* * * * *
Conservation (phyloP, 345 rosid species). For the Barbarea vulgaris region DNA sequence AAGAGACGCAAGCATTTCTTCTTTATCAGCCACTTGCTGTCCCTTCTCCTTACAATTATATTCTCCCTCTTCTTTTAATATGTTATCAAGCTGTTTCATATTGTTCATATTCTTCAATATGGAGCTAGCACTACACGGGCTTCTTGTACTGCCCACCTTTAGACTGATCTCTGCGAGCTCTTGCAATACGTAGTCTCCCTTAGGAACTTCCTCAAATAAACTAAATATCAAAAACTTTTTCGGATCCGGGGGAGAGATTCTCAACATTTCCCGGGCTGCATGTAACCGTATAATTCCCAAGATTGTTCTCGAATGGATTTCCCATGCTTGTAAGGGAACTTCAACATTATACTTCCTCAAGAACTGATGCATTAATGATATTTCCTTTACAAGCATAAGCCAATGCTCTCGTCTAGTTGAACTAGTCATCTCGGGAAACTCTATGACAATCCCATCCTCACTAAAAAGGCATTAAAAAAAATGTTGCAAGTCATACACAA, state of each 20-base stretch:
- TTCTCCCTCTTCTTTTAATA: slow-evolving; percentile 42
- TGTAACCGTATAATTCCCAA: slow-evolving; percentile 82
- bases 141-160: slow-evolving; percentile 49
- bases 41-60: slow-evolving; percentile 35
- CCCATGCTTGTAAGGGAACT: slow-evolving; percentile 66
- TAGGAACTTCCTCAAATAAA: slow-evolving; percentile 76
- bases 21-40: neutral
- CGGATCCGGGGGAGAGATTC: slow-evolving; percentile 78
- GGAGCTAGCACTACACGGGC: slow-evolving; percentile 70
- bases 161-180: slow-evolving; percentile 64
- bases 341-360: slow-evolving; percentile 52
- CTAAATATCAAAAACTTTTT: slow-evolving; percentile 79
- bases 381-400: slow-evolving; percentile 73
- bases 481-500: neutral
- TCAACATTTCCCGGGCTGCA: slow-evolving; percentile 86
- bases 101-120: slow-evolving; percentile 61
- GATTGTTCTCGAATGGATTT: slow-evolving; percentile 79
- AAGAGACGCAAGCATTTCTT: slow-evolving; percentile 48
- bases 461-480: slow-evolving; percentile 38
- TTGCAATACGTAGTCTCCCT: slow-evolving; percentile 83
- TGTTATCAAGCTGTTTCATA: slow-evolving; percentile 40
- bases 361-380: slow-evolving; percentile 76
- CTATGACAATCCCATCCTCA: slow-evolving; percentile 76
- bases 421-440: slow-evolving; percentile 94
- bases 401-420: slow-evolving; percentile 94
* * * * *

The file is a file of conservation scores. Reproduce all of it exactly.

Conservation (phyloP, 345 rosid species). For the Barbarea vulgaris region DNA sequence AAGAGACGCAAGCATTTCTTCTTTATCAGCCACTTGCTGTCCCTTCTCCTTACAATTATATTCTCCCTCTTCTTTTAATATGTTATCAAGCTGTTTCATATTGTTCATATTCTTCAATATGGAGCTAGCACTACACGGGCTTCTTGTACTGCCCACCTTTAGACTGATCTCTGCGAGCTCTTGCAATACGTAGTCTCCCTTAGGAACTTCCTCAAATAAACTAAATATCAAAAACTTTTTCGGATCCGGGGGAGAGATTCTCAACATTTCCCGGGCTGCATGTAACCGTATAATTCCCAAGATTGTTCTCGAATGGATTTCCCATGCTTGTAAGGGAACTTCAACATTATACTTCCTCAAGAACTGATGCATTAATGATATTTCCTTTACAAGCATAAGCCAATGCTCTCGTCTAGTTGAACTAGTCATCTCGGGAAACTCTATGACAATCCCATCCTCACTAAAAAGGCATTAAAAAAAATGTTGCAAGTCATACACAA, state of each 20-base stretch:
- TTCTCCCTCTTCTTTTAATA: slow-evolving; percentile 42
- TGTAACCGTATAATTCCCAA: slow-evolving; percentile 82
- bases 141-160: slow-evolving; percentile 49
- bases 41-60: slow-evolving; percentile 35
- CCCATGCTTGTAAGGGAACT: slow-evolving; percentile 66
- TAGGAACTTCCTCAAATAAA: slow-evolving; percentile 76
- bases 21-40: neutral
- CGGATCCGGGGGAGAGATTC: slow-evolving; percentile 78
- GGAGCTAGCACTACACGGGC: slow-evolving; percentile 70
- bases 161-180: slow-evolving; percentile 64
- bases 341-360: slow-evolving; percentile 52
- CTAAATATCAAAAACTTTTT: slow-evolving; percentile 79
- bases 381-400: slow-evolving; percentile 73
- bases 481-500: neutral
- TCAACATTTCCCGGGCTGCA: slow-evolving; percentile 86
- bases 101-120: slow-evolving; percentile 61
- GATTGTTCTCGAATGGATTT: slow-evolving; percentile 79
- AAGAGACGCAAGCATTTCTT: slow-evolving; percentile 48
- bases 461-480: slow-evolving; percentile 38
- TTGCAATACGTAGTCTCCCT: slow-evolving; percentile 83
- TGTTATCAAGCTGTTTCATA: slow-evolving; percentile 40
- bases 361-380: slow-evolving; percentile 76
- CTATGACAATCCCATCCTCA: slow-evolving; percentile 76
- bases 421-440: slow-evolving; percentile 94
- bases 401-420: slow-evolving; percentile 94